Number 8 on the list does not apply to your situation.

Your landlord has been served a notice of foreclosure and until the sheriffs sale and then the confirmation of foreclosure they are the legal owner of the property and can charge rent - regardless of whether they are paying their mortgage.

Number 8 on the list is when the sheriffs sale has occurred and the court has issued a confirmation of foreclosure. Once the confirmation of foreclosure has occurred, THEN your landlord will no longer own the property and cannot legally collect rent from you.
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Tue Jun 21, 2011
Spirit Messingham answered:
Great question, talk with a local property management company. Tell them you are intersted in "hiring" them and what to expect and then of course you can decide to use them, or yourself armed with a credit report service (Experian) and Craigslist. Best of luck. ... more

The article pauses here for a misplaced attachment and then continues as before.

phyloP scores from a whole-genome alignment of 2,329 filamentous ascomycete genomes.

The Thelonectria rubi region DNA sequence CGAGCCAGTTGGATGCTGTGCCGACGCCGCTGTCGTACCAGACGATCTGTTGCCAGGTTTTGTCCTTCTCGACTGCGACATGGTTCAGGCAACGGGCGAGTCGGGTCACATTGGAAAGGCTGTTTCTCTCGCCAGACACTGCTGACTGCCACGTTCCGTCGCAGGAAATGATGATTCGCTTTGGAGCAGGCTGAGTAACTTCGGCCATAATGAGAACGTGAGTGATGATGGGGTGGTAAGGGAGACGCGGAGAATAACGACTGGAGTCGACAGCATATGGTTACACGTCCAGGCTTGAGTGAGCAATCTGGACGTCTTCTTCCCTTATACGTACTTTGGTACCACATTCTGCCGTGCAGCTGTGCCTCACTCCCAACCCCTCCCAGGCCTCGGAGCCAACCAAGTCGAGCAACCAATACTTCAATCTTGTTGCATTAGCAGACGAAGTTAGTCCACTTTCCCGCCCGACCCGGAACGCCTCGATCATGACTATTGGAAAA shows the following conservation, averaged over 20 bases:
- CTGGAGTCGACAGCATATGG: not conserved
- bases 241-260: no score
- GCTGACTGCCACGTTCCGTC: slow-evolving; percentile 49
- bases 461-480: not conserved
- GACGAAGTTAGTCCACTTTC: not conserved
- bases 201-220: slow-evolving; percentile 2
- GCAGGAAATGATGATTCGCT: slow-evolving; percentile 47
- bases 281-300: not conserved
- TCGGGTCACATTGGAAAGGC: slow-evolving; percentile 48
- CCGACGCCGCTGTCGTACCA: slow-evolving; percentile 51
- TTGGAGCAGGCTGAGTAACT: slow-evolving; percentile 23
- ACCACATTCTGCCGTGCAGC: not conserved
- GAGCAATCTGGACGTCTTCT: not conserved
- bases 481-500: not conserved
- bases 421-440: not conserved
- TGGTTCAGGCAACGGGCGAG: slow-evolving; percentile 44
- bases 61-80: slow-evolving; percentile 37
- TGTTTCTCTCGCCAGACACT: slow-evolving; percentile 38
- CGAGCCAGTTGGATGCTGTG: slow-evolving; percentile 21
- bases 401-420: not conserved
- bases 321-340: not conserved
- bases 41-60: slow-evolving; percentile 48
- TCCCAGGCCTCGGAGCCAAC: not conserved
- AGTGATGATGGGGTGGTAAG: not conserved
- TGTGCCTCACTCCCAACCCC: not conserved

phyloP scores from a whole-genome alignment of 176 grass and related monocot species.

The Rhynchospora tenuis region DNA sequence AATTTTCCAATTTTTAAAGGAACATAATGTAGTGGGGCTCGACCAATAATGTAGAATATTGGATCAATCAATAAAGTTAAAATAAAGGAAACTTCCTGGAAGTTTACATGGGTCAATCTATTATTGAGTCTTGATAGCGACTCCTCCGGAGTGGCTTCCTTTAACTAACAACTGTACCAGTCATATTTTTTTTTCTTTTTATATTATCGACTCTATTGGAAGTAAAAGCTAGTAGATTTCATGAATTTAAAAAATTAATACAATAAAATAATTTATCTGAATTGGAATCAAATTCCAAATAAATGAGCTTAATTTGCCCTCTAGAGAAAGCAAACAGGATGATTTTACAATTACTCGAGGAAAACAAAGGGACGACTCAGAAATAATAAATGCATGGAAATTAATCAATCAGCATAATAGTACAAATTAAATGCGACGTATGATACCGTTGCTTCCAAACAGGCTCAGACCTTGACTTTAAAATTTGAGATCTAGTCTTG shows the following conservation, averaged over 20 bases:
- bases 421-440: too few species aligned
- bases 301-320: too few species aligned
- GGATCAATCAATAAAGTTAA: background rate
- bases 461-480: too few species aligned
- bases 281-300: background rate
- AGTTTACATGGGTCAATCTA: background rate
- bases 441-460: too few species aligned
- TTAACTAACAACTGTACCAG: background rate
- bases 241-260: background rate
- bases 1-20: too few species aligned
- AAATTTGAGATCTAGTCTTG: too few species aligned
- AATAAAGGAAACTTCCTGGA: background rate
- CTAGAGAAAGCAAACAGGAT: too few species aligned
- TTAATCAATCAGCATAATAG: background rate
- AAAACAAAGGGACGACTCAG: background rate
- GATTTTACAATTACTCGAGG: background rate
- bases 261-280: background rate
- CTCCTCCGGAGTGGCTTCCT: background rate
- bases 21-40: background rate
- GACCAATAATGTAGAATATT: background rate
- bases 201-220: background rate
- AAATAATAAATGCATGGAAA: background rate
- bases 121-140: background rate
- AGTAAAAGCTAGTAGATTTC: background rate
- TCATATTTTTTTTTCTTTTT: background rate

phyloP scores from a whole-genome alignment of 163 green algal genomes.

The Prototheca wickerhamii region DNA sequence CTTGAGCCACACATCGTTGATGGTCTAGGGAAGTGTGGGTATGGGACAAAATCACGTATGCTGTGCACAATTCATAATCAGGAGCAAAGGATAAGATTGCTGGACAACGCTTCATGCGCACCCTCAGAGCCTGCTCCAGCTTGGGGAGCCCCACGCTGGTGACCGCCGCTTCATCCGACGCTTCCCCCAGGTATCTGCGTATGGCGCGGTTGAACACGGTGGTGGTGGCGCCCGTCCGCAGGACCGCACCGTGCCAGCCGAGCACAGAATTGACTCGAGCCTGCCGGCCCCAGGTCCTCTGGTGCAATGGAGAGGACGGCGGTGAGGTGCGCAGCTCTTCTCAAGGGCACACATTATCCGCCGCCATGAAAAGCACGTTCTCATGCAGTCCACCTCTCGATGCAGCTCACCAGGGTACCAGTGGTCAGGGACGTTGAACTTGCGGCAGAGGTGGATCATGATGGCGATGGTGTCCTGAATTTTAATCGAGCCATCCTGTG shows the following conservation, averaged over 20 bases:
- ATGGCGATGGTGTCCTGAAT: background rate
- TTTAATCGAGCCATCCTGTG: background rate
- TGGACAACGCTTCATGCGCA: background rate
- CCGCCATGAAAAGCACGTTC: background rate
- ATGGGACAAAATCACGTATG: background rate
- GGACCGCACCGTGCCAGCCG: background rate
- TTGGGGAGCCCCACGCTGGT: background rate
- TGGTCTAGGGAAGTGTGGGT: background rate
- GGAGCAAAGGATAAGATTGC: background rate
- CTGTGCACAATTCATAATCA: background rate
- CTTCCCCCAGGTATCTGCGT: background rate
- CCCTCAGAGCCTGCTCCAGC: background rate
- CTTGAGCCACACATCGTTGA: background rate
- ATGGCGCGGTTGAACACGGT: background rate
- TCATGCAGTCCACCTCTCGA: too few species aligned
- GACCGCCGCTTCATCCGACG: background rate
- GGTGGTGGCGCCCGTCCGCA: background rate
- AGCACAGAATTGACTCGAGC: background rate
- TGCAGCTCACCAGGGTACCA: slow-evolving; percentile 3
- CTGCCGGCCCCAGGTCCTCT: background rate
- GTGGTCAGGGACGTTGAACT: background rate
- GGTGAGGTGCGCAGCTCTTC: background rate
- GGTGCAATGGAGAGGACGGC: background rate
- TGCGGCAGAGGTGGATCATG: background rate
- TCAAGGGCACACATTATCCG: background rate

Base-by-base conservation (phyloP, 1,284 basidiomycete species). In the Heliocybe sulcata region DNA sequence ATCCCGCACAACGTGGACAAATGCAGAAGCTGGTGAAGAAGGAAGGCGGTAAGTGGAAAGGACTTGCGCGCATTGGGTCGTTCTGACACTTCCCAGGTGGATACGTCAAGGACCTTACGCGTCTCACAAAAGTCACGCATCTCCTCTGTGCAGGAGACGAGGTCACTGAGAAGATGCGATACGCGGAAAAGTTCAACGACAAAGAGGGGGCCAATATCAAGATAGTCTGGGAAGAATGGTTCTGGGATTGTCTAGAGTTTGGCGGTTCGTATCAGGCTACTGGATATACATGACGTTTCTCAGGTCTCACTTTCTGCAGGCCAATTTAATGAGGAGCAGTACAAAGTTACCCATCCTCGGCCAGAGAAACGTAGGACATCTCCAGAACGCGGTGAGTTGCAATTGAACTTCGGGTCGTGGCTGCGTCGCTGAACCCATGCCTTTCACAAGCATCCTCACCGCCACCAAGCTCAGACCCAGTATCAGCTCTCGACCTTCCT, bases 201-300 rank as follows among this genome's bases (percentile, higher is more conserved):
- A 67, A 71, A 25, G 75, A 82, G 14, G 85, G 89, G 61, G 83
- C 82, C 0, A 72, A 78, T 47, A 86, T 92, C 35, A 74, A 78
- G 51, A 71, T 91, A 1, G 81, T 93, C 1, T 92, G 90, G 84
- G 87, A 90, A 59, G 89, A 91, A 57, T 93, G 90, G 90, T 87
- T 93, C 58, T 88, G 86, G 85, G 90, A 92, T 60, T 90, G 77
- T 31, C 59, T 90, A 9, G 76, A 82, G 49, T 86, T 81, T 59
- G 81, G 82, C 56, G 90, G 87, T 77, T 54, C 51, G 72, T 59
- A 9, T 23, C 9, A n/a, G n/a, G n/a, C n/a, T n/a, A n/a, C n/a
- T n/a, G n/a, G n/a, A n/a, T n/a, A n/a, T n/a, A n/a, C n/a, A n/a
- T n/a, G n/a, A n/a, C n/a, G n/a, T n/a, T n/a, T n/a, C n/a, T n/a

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Tue Jun 21, 2011
Clint asked:
Wed Jul 9, 2014
Shifali Rouse answered:
Hello Tobbent,

You can certainly take the pre-approval with you but I doubt it will help as each bank has their own set of standards and underwriters who will likely need to see all of your documentation regardless. Keep in mind that a pre-approval is not actually a yes, it really only says that at first glance we (the bank) will likely give you a loan based on the information provided now. That information may change and we will want to scrutinize everything further when you are ready to move forward with a purchase. If you are ready to make a purchase I would check with a couple local banks on their rates and terms, then commit to the one you feel can best serve you and your needs.